Is Nationalism the Wave of the Future?
We might as well be honest at the outset: foreign-policy problems have a kind of intractable and uninteresting quality about them today, sharply contrasting with the nature of foreign-policy debate during the cold-war era. Gone are the days when we could endlessly contend over “the fate of the earth,” arguing passionately about abstruse questions of nuclear theology and balancing monumental questions of right and wrong, human survival and annihilation.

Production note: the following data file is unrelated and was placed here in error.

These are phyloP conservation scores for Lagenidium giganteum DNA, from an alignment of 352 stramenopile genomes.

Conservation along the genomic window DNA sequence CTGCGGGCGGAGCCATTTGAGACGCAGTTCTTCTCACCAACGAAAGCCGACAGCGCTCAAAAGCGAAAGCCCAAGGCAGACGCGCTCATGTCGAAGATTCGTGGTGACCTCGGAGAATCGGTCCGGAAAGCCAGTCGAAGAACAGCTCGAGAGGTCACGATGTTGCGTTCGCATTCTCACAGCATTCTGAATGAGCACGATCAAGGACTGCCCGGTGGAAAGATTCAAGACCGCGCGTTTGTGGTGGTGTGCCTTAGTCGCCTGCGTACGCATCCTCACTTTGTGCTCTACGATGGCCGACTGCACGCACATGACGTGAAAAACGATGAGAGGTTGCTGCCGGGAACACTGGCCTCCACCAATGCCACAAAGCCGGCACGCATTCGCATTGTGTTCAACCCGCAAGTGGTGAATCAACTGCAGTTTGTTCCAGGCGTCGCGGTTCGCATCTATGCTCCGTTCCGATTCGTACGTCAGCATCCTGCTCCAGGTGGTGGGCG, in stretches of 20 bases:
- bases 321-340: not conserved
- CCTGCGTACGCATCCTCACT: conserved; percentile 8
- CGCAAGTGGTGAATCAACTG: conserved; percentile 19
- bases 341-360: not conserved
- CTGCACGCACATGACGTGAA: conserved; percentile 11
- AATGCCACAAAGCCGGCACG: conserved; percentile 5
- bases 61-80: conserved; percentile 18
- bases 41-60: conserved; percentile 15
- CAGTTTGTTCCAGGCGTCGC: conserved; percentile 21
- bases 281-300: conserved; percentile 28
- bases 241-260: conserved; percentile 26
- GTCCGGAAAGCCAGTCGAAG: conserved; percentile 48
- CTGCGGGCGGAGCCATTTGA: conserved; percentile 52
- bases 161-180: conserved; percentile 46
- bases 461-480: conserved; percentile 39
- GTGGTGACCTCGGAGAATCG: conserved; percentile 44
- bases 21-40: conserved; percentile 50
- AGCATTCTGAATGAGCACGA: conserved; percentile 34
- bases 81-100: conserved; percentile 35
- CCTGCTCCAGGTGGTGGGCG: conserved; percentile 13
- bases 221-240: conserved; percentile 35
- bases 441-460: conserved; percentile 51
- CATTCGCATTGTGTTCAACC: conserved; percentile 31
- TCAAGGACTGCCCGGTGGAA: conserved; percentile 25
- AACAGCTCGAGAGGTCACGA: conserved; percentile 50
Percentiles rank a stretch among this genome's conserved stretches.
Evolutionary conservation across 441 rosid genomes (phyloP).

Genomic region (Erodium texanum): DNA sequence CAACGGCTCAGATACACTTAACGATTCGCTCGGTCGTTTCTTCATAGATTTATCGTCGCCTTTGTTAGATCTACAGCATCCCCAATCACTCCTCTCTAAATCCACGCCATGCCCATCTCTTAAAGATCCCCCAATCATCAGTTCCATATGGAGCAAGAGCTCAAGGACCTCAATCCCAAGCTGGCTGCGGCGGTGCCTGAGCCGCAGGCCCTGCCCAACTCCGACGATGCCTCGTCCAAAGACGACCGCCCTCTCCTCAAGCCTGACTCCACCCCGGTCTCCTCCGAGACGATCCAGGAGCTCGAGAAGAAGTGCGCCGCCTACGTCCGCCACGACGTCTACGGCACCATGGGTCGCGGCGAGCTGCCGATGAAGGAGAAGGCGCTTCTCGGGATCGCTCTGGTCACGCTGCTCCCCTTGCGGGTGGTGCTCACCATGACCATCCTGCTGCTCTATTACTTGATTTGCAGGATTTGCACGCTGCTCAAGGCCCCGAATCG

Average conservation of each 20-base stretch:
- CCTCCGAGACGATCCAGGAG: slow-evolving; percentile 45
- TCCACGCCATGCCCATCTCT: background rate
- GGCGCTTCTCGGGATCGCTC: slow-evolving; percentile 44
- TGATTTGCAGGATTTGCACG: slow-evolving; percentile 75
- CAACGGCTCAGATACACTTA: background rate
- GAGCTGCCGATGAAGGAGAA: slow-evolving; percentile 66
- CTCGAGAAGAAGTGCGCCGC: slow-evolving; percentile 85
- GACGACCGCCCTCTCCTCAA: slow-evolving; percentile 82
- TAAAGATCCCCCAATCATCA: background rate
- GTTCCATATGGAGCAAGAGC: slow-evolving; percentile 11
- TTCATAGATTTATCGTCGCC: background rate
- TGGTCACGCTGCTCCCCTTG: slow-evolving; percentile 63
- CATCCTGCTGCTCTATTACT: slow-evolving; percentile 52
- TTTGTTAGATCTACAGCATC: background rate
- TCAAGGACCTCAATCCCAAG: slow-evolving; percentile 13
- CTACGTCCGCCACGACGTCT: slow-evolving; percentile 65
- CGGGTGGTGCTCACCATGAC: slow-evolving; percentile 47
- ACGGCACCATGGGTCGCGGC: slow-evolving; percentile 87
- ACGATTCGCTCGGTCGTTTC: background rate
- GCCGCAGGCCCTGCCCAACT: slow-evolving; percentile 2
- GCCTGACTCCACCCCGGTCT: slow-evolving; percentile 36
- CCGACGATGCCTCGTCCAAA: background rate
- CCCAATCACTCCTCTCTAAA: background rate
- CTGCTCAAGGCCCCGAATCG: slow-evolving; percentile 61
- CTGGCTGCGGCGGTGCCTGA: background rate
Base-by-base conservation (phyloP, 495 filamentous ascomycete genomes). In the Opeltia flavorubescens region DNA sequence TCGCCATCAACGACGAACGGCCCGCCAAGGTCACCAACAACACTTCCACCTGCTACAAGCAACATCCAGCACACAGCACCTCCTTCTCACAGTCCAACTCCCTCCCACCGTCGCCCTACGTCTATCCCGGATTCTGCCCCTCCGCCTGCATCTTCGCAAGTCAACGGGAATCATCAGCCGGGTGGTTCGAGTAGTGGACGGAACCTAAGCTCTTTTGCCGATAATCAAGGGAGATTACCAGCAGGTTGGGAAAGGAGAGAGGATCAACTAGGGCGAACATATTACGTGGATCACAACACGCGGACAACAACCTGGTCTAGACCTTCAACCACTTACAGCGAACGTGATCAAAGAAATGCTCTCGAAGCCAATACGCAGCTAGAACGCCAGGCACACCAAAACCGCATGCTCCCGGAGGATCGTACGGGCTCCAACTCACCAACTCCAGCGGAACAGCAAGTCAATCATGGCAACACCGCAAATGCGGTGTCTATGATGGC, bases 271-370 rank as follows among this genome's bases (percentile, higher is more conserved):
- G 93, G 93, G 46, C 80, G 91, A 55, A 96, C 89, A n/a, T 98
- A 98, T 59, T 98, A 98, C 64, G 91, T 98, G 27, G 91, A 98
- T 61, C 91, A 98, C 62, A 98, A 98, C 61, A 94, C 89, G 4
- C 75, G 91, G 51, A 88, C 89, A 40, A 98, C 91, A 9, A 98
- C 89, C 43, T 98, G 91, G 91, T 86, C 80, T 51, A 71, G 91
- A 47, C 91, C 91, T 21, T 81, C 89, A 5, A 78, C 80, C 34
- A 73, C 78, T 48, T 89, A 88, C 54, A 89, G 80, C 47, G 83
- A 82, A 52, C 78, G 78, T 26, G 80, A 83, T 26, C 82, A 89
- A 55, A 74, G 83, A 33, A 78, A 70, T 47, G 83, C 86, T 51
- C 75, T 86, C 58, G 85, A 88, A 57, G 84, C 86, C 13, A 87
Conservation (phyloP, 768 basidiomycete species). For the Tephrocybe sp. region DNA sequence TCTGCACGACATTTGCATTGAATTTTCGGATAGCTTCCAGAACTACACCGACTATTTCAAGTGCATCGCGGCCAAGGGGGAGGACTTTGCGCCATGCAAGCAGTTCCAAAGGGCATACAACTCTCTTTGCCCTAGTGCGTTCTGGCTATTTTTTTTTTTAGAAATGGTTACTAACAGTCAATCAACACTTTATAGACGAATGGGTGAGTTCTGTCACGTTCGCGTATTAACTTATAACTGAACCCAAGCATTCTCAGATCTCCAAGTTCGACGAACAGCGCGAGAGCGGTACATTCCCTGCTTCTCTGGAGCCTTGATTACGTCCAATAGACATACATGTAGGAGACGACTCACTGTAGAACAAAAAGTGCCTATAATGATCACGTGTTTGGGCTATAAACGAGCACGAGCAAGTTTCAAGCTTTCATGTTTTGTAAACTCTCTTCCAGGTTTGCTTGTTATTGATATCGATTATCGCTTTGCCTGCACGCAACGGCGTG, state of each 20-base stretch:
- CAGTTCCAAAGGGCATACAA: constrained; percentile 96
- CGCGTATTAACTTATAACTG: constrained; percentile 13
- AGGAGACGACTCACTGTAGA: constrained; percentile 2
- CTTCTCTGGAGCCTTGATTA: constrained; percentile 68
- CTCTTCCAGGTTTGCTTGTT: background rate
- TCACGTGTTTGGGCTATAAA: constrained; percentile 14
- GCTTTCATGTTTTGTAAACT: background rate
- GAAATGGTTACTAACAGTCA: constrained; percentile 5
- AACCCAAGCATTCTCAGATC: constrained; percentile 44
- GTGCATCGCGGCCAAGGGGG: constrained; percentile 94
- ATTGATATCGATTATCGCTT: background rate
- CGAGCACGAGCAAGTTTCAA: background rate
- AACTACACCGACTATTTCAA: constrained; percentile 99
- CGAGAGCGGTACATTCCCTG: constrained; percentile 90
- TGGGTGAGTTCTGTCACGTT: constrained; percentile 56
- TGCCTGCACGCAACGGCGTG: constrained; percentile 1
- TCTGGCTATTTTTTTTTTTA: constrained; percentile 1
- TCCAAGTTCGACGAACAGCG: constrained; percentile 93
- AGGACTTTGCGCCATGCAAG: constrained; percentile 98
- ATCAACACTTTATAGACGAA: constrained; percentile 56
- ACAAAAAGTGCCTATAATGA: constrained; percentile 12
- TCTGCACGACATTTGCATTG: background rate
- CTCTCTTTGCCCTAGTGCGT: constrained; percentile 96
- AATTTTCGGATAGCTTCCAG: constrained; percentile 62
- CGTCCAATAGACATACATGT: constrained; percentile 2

Today we worry about a series of difficult and ugly conflicts where—with a few notable exceptions—not very much is at stake in a global sense and not much can be done to solve the problem. Nothing is going to happen in Bosnia, Haiti, or Rwanda—as humanly painful as events may be there—to harm the vital interests of the United States (though Haitian instabilities may bring more refugees to our shores). Even crises that could genuinely upset the global order or involve us in a war—say, a potential conflagration between Russia and Ukraine in the first instance, or an escalation of the challenge from nuclear-ambitious North Korea in the second—do not yield to clear-cut answers.
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